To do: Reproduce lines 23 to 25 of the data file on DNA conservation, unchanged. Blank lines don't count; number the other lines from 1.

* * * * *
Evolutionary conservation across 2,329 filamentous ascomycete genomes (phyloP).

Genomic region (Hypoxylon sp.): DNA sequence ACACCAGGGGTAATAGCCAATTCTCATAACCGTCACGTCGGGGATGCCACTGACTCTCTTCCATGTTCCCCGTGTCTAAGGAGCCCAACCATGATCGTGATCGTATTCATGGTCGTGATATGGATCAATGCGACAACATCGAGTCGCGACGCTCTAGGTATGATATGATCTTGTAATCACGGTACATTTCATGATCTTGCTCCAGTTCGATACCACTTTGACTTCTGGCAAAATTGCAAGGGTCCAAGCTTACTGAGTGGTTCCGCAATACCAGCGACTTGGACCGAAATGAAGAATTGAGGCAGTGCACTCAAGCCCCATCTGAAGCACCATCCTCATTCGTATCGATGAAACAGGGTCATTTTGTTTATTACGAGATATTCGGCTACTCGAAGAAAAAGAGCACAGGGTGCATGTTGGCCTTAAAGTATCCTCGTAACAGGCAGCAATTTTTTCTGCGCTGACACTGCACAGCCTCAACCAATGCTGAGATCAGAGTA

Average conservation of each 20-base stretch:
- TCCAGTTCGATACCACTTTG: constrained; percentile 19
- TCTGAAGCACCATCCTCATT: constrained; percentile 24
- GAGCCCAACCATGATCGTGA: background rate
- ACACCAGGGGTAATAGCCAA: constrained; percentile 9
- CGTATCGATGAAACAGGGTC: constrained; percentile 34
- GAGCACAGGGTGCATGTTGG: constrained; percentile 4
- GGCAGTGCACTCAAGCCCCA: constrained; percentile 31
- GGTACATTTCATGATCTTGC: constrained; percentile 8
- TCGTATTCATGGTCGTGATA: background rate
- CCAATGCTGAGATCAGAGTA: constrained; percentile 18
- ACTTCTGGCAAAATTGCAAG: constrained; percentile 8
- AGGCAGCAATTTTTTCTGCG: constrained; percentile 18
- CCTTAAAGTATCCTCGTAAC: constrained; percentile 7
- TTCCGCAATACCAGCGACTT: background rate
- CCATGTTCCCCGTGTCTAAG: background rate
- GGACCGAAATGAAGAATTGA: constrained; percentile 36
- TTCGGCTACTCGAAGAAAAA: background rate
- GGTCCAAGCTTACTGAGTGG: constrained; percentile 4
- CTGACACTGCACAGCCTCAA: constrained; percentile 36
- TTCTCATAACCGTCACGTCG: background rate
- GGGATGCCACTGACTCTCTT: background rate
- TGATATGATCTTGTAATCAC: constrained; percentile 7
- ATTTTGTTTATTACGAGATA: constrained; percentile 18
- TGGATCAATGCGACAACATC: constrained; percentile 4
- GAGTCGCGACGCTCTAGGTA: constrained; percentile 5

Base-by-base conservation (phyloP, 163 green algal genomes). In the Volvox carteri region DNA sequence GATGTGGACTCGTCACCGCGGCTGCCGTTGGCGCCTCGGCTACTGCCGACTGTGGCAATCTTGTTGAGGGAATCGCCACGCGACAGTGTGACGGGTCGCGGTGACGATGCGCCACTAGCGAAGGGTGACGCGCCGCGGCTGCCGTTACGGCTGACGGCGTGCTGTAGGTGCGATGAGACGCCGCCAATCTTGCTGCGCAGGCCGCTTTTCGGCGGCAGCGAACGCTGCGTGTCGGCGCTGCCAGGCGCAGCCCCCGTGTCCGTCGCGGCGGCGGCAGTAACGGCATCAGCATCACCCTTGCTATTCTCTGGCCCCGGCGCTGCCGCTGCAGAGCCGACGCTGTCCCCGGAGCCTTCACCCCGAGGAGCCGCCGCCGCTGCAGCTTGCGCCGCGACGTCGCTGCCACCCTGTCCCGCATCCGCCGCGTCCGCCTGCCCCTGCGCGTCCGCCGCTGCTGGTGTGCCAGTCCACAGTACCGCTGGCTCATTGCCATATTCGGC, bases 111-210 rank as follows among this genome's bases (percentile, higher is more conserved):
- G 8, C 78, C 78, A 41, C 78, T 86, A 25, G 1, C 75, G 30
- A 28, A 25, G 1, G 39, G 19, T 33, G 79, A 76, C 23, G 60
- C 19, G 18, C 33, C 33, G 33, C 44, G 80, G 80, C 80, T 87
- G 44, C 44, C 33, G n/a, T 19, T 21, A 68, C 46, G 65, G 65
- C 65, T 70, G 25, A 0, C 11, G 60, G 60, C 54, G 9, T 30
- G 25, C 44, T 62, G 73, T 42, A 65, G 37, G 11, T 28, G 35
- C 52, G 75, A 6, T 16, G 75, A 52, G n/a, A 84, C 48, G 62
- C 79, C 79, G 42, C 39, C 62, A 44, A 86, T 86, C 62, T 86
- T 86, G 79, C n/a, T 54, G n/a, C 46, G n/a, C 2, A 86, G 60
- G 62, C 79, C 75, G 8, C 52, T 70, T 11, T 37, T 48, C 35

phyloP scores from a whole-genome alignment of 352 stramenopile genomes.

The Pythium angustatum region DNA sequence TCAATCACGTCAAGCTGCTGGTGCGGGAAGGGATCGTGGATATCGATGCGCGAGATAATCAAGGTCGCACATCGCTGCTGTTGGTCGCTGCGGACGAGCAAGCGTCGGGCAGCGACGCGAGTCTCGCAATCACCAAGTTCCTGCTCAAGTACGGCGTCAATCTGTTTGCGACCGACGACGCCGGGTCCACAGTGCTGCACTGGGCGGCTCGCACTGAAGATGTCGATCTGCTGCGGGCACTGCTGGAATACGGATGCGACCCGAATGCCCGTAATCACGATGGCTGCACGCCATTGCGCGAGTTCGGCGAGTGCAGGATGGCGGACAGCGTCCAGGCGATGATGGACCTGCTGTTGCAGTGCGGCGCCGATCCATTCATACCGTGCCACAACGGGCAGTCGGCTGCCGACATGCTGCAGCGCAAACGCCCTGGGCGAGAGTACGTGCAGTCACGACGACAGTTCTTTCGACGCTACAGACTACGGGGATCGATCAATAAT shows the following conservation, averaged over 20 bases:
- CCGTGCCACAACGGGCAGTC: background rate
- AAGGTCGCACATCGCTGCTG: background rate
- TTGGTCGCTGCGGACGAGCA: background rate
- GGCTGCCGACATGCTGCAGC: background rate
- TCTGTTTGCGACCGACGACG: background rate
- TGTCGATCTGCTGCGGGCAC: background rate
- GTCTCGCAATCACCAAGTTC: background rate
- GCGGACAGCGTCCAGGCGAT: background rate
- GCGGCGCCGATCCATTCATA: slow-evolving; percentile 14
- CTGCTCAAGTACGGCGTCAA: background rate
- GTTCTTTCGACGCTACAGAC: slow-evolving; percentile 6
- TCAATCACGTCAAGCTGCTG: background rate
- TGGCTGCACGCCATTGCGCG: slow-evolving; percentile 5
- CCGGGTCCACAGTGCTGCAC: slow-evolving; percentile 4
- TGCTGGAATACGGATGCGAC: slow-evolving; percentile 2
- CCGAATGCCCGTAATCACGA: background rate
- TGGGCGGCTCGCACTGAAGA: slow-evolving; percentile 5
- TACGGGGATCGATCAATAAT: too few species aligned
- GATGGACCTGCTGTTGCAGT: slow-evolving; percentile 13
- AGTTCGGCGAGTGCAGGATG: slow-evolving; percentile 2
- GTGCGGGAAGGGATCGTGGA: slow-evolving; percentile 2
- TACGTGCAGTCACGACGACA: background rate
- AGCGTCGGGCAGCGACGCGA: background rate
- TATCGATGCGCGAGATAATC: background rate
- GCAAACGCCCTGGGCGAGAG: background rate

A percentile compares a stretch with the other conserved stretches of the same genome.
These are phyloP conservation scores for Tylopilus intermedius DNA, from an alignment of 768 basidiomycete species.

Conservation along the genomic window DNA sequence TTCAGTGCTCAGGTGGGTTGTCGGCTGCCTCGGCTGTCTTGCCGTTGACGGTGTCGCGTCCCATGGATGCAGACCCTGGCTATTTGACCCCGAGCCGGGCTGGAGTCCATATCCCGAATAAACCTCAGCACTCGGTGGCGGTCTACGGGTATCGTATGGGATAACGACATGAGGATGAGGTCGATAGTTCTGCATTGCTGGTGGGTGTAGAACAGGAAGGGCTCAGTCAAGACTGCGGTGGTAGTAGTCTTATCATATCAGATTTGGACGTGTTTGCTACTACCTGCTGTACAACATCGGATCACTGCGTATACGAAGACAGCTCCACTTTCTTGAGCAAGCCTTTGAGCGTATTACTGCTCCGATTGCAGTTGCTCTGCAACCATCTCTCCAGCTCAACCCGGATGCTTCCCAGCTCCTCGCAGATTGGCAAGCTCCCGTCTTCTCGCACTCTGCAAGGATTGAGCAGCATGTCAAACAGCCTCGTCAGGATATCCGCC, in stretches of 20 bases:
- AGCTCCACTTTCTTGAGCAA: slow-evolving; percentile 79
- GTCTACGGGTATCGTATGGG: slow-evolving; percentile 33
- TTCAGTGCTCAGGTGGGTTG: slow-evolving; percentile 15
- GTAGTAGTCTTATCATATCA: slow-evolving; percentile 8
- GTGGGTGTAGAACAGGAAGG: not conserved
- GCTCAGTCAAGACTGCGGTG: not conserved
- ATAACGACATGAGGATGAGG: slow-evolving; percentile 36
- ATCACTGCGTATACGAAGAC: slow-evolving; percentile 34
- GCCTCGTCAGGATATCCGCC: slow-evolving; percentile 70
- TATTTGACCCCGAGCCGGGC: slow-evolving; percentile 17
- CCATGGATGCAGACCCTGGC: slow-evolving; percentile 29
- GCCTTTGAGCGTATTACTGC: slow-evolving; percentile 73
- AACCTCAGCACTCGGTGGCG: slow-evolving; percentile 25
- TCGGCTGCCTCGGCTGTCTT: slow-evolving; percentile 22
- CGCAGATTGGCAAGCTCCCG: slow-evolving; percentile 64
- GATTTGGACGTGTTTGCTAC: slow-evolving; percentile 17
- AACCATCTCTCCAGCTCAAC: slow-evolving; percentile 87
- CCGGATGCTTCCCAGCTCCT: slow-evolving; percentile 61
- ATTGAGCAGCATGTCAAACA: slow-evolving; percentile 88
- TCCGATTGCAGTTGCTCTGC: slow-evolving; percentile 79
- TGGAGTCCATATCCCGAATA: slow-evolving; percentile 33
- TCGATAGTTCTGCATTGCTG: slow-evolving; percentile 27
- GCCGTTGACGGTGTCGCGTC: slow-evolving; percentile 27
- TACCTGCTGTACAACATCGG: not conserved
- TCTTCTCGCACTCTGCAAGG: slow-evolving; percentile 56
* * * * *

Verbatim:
- TTCTCATAACCGTCACGTCG: background rate
- GGGATGCCACTGACTCTCTT: background rate
- TGATATGATCTTGTAATCAC: constrained; percentile 7